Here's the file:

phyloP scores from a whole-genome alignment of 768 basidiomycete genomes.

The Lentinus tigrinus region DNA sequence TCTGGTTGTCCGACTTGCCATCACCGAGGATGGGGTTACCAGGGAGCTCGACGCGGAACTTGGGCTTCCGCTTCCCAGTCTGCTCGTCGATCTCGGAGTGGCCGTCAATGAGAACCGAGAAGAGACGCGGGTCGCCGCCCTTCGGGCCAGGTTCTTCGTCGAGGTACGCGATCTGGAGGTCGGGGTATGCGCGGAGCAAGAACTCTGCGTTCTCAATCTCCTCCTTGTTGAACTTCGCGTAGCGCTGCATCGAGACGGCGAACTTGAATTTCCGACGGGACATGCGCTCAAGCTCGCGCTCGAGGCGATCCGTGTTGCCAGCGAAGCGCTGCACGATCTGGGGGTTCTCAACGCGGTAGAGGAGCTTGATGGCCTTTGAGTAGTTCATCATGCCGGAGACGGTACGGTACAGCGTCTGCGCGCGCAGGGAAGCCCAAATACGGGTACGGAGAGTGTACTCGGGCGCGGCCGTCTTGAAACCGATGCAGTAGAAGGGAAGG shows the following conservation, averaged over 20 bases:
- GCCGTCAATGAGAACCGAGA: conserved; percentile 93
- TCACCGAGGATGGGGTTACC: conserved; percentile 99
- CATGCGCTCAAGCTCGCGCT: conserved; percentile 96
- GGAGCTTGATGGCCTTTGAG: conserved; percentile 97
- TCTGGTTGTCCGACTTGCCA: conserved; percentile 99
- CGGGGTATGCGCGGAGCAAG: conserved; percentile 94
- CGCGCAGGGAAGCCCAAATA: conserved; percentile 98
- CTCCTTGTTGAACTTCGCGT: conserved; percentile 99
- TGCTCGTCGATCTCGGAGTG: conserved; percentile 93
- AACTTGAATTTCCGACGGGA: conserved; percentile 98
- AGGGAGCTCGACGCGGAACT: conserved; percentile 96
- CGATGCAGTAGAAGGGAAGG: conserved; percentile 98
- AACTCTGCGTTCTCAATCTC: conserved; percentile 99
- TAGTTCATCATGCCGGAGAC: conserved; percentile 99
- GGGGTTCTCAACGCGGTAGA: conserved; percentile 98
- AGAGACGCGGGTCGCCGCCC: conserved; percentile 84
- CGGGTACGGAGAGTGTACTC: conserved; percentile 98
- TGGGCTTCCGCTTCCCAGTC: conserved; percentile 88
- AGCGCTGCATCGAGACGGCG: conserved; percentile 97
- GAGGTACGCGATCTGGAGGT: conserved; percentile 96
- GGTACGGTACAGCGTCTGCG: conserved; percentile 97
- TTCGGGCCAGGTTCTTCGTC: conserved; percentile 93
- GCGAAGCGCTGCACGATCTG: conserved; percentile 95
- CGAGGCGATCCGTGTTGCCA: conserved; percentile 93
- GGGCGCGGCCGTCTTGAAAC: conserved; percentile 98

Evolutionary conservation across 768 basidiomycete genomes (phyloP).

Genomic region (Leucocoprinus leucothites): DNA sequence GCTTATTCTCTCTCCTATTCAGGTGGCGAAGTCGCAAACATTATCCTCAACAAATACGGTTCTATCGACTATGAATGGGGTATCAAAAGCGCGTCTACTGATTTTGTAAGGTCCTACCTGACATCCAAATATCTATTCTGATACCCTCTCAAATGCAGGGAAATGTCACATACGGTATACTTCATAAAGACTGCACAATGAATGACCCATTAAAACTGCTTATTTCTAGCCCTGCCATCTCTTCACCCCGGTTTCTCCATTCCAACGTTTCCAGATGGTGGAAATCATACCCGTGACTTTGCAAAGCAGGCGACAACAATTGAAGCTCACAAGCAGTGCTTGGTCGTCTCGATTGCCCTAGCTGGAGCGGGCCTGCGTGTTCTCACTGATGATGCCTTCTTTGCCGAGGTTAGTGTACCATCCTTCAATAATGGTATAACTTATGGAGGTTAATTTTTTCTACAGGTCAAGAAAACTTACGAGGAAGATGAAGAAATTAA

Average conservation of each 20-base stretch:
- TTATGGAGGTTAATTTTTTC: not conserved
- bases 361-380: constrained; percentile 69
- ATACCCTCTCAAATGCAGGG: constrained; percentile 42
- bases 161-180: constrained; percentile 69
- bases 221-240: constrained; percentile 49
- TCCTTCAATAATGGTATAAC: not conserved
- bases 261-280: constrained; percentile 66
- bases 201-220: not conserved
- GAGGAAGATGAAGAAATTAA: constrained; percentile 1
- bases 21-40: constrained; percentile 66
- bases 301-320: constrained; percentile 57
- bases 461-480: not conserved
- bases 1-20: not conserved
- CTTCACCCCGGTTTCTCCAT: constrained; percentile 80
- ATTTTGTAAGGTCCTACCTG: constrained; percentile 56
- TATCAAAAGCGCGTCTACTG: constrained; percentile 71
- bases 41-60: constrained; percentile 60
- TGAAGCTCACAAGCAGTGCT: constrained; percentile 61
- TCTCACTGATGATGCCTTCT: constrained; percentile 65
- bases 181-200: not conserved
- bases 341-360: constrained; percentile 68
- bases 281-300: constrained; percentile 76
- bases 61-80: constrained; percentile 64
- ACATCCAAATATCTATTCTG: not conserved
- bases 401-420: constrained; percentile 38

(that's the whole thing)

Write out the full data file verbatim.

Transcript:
phyloP scores from a whole-genome alignment of 768 basidiomycete genomes.

The Lentinus tigrinus region DNA sequence TCTGGTTGTCCGACTTGCCATCACCGAGGATGGGGTTACCAGGGAGCTCGACGCGGAACTTGGGCTTCCGCTTCCCAGTCTGCTCGTCGATCTCGGAGTGGCCGTCAATGAGAACCGAGAAGAGACGCGGGTCGCCGCCCTTCGGGCCAGGTTCTTCGTCGAGGTACGCGATCTGGAGGTCGGGGTATGCGCGGAGCAAGAACTCTGCGTTCTCAATCTCCTCCTTGTTGAACTTCGCGTAGCGCTGCATCGAGACGGCGAACTTGAATTTCCGACGGGACATGCGCTCAAGCTCGCGCTCGAGGCGATCCGTGTTGCCAGCGAAGCGCTGCACGATCTGGGGGTTCTCAACGCGGTAGAGGAGCTTGATGGCCTTTGAGTAGTTCATCATGCCGGAGACGGTACGGTACAGCGTCTGCGCGCGCAGGGAAGCCCAAATACGGGTACGGAGAGTGTACTCGGGCGCGGCCGTCTTGAAACCGATGCAGTAGAAGGGAAGG shows the following conservation, averaged over 20 bases:
- GCCGTCAATGAGAACCGAGA: conserved; percentile 93
- TCACCGAGGATGGGGTTACC: conserved; percentile 99
- CATGCGCTCAAGCTCGCGCT: conserved; percentile 96
- GGAGCTTGATGGCCTTTGAG: conserved; percentile 97
- TCTGGTTGTCCGACTTGCCA: conserved; percentile 99
- CGGGGTATGCGCGGAGCAAG: conserved; percentile 94
- CGCGCAGGGAAGCCCAAATA: conserved; percentile 98
- CTCCTTGTTGAACTTCGCGT: conserved; percentile 99
- TGCTCGTCGATCTCGGAGTG: conserved; percentile 93
- AACTTGAATTTCCGACGGGA: conserved; percentile 98
- AGGGAGCTCGACGCGGAACT: conserved; percentile 96
- CGATGCAGTAGAAGGGAAGG: conserved; percentile 98
- AACTCTGCGTTCTCAATCTC: conserved; percentile 99
- TAGTTCATCATGCCGGAGAC: conserved; percentile 99
- GGGGTTCTCAACGCGGTAGA: conserved; percentile 98
- AGAGACGCGGGTCGCCGCCC: conserved; percentile 84
- CGGGTACGGAGAGTGTACTC: conserved; percentile 98
- TGGGCTTCCGCTTCCCAGTC: conserved; percentile 88
- AGCGCTGCATCGAGACGGCG: conserved; percentile 97
- GAGGTACGCGATCTGGAGGT: conserved; percentile 96
- GGTACGGTACAGCGTCTGCG: conserved; percentile 97
- TTCGGGCCAGGTTCTTCGTC: conserved; percentile 93
- GCGAAGCGCTGCACGATCTG: conserved; percentile 95
- CGAGGCGATCCGTGTTGCCA: conserved; percentile 93
- GGGCGCGGCCGTCTTGAAAC: conserved; percentile 98

Evolutionary conservation across 768 basidiomycete genomes (phyloP).

Genomic region (Leucocoprinus leucothites): DNA sequence GCTTATTCTCTCTCCTATTCAGGTGGCGAAGTCGCAAACATTATCCTCAACAAATACGGTTCTATCGACTATGAATGGGGTATCAAAAGCGCGTCTACTGATTTTGTAAGGTCCTACCTGACATCCAAATATCTATTCTGATACCCTCTCAAATGCAGGGAAATGTCACATACGGTATACTTCATAAAGACTGCACAATGAATGACCCATTAAAACTGCTTATTTCTAGCCCTGCCATCTCTTCACCCCGGTTTCTCCATTCCAACGTTTCCAGATGGTGGAAATCATACCCGTGACTTTGCAAAGCAGGCGACAACAATTGAAGCTCACAAGCAGTGCTTGGTCGTCTCGATTGCCCTAGCTGGAGCGGGCCTGCGTGTTCTCACTGATGATGCCTTCTTTGCCGAGGTTAGTGTACCATCCTTCAATAATGGTATAACTTATGGAGGTTAATTTTTTCTACAGGTCAAGAAAACTTACGAGGAAGATGAAGAAATTAA

Average conservation of each 20-base stretch:
- TTATGGAGGTTAATTTTTTC: not conserved
- bases 361-380: constrained; percentile 69
- ATACCCTCTCAAATGCAGGG: constrained; percentile 42
- bases 161-180: constrained; percentile 69
- bases 221-240: constrained; percentile 49
- TCCTTCAATAATGGTATAAC: not conserved
- bases 261-280: constrained; percentile 66
- bases 201-220: not conserved
- GAGGAAGATGAAGAAATTAA: constrained; percentile 1
- bases 21-40: constrained; percentile 66
- bases 301-320: constrained; percentile 57
- bases 461-480: not conserved
- bases 1-20: not conserved
- CTTCACCCCGGTTTCTCCAT: constrained; percentile 80
- ATTTTGTAAGGTCCTACCTG: constrained; percentile 56
- TATCAAAAGCGCGTCTACTG: constrained; percentile 71
- bases 41-60: constrained; percentile 60
- TGAAGCTCACAAGCAGTGCT: constrained; percentile 61
- TCTCACTGATGATGCCTTCT: constrained; percentile 65
- bases 181-200: not conserved
- bases 341-360: constrained; percentile 68
- bases 281-300: constrained; percentile 76
- bases 61-80: constrained; percentile 64
- ACATCCAAATATCTATTCTG: not conserved
- bases 401-420: constrained; percentile 38